There are many ways to look at Europe and a lot of them involve political boundaries and national identities. Languages are often thought of as being an aspect of national identity and are as much as their speakers an inherently spatial phenomenon and thus can be put on a map. Although each nation has their official language(s), languages have relations that stretch, as much as human relations, beyond political sovereignties and national identities.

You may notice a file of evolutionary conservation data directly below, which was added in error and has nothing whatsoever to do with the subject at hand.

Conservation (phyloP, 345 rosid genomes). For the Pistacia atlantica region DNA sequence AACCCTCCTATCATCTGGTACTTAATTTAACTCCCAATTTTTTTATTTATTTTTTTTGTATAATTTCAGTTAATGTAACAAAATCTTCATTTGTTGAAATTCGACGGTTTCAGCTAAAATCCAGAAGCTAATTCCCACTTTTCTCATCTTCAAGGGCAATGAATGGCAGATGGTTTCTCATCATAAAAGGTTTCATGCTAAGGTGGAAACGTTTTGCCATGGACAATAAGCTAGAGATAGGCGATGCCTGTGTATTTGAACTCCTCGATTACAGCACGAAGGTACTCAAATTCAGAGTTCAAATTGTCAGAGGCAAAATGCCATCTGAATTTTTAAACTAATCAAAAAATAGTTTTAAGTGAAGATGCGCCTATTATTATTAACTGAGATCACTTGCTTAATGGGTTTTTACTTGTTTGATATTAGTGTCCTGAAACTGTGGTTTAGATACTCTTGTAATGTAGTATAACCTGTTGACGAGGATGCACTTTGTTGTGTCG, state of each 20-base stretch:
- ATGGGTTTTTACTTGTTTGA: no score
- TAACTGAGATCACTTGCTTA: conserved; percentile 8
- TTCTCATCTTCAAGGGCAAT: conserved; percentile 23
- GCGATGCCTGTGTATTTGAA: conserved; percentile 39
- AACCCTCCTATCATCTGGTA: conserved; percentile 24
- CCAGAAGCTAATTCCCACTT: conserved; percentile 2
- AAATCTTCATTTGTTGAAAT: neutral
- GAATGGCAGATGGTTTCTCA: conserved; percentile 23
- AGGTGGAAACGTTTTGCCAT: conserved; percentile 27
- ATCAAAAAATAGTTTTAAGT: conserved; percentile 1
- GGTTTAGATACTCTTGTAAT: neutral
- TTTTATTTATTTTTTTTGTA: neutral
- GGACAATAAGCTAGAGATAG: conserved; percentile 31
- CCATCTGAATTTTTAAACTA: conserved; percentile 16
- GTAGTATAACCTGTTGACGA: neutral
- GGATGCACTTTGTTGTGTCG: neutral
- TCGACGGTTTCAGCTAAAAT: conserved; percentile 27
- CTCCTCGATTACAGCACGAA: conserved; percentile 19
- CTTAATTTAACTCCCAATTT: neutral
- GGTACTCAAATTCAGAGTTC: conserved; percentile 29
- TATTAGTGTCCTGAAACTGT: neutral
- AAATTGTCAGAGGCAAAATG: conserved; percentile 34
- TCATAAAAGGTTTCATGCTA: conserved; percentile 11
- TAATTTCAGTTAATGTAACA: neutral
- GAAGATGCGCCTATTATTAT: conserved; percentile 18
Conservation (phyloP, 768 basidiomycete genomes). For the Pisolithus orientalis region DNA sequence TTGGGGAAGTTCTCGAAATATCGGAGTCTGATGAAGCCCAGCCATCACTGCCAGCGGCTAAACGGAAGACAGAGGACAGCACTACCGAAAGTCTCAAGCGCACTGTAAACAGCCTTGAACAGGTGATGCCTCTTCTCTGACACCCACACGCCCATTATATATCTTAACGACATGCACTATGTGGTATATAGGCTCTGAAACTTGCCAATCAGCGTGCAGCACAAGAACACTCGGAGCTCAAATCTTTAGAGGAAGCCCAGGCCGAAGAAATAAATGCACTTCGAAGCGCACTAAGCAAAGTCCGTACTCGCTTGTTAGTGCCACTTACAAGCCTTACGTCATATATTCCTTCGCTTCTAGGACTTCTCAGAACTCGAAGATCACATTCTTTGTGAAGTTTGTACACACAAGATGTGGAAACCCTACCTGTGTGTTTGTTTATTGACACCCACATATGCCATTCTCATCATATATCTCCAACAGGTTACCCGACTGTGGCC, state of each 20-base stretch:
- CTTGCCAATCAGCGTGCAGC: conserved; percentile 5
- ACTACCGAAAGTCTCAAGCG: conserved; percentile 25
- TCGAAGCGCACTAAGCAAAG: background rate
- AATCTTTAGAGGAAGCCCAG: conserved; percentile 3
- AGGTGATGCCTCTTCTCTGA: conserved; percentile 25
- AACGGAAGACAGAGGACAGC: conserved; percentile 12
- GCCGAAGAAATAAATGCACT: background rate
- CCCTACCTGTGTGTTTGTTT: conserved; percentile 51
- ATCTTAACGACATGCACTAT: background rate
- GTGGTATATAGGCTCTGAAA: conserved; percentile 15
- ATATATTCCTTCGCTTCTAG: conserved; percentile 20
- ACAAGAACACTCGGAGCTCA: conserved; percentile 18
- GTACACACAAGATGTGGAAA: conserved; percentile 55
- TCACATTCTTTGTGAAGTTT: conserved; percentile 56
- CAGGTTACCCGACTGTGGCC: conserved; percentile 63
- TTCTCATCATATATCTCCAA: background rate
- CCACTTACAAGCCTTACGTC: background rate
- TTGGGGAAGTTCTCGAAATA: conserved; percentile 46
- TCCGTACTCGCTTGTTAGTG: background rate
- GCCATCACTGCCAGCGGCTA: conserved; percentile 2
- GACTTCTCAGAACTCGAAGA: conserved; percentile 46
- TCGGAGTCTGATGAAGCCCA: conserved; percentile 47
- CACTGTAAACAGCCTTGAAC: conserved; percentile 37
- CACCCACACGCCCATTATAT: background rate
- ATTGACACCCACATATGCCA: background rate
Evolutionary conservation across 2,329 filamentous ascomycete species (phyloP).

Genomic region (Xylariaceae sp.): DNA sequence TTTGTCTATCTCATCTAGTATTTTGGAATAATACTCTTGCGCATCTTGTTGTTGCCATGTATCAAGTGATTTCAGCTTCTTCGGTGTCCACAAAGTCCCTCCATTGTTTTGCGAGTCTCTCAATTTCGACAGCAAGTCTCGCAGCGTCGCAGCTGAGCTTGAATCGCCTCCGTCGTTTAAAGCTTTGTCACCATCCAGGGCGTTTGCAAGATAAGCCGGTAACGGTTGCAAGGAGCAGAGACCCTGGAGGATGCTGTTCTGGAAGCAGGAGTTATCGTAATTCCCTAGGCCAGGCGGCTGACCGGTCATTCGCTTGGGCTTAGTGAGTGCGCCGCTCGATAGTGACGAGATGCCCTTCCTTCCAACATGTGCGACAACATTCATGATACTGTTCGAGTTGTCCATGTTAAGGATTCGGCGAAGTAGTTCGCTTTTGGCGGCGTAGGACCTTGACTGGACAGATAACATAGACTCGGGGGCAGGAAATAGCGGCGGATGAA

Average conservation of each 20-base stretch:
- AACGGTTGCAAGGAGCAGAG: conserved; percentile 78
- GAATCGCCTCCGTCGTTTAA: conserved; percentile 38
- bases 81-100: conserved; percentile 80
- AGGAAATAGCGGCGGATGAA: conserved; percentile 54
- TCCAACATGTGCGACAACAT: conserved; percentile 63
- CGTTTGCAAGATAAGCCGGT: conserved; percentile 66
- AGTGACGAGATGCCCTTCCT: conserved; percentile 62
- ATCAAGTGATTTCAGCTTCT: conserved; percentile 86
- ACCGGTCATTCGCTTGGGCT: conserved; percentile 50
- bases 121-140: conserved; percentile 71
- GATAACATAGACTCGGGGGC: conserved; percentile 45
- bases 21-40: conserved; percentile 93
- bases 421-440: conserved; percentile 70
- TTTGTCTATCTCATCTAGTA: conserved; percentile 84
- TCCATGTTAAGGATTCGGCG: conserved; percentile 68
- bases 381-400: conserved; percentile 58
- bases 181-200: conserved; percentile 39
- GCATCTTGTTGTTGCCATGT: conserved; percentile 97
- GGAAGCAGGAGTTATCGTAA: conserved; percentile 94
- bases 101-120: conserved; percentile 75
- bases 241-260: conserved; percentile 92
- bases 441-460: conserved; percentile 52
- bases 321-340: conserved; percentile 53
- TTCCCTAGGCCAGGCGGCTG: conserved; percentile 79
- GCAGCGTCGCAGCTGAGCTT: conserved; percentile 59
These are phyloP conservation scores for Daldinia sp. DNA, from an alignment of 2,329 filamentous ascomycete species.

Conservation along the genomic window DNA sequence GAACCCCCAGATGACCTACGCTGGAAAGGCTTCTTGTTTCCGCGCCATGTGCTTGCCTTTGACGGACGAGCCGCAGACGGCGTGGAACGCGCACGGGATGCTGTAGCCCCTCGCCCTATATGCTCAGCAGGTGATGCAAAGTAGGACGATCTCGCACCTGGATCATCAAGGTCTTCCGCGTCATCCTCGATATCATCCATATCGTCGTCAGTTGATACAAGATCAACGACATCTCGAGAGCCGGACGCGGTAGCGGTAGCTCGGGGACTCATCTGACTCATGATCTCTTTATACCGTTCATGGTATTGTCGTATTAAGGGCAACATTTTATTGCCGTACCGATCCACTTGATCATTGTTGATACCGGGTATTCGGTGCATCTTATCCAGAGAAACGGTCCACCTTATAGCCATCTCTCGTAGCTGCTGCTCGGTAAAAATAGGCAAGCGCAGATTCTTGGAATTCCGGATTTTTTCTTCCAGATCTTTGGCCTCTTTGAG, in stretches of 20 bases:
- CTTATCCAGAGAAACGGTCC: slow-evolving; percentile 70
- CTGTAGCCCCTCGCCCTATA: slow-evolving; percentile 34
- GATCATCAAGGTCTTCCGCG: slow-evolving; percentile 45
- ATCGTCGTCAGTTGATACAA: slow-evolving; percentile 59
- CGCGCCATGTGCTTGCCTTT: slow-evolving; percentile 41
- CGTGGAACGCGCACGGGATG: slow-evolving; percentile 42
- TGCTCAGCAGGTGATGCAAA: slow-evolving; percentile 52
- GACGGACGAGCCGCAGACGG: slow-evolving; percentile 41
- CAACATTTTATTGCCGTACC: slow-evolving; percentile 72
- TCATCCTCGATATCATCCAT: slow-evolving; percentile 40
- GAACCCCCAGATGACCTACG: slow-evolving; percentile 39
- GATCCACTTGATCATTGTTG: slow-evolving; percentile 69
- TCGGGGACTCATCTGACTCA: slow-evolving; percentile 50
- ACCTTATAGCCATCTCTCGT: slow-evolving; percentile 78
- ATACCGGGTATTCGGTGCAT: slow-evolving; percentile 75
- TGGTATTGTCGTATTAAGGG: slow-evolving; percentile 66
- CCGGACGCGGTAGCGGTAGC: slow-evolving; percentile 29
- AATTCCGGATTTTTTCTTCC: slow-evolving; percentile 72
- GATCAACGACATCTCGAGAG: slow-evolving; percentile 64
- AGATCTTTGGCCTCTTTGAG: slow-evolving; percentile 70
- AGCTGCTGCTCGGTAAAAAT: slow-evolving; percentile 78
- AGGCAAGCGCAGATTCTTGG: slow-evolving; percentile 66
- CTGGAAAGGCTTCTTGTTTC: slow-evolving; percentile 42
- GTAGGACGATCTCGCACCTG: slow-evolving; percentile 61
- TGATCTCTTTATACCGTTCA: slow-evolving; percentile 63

This interactive map-based puzzle of European languages aims to sensitize to the interrelatedness of languages and offers an alternative spatialization based on the structural elements called family and genus that are used to categorize languages in linguistics.
The project was created within the class Mapping Project at TU München during the winter semester 2018/19.
Students: Sebastian Hancock & Verena Klasen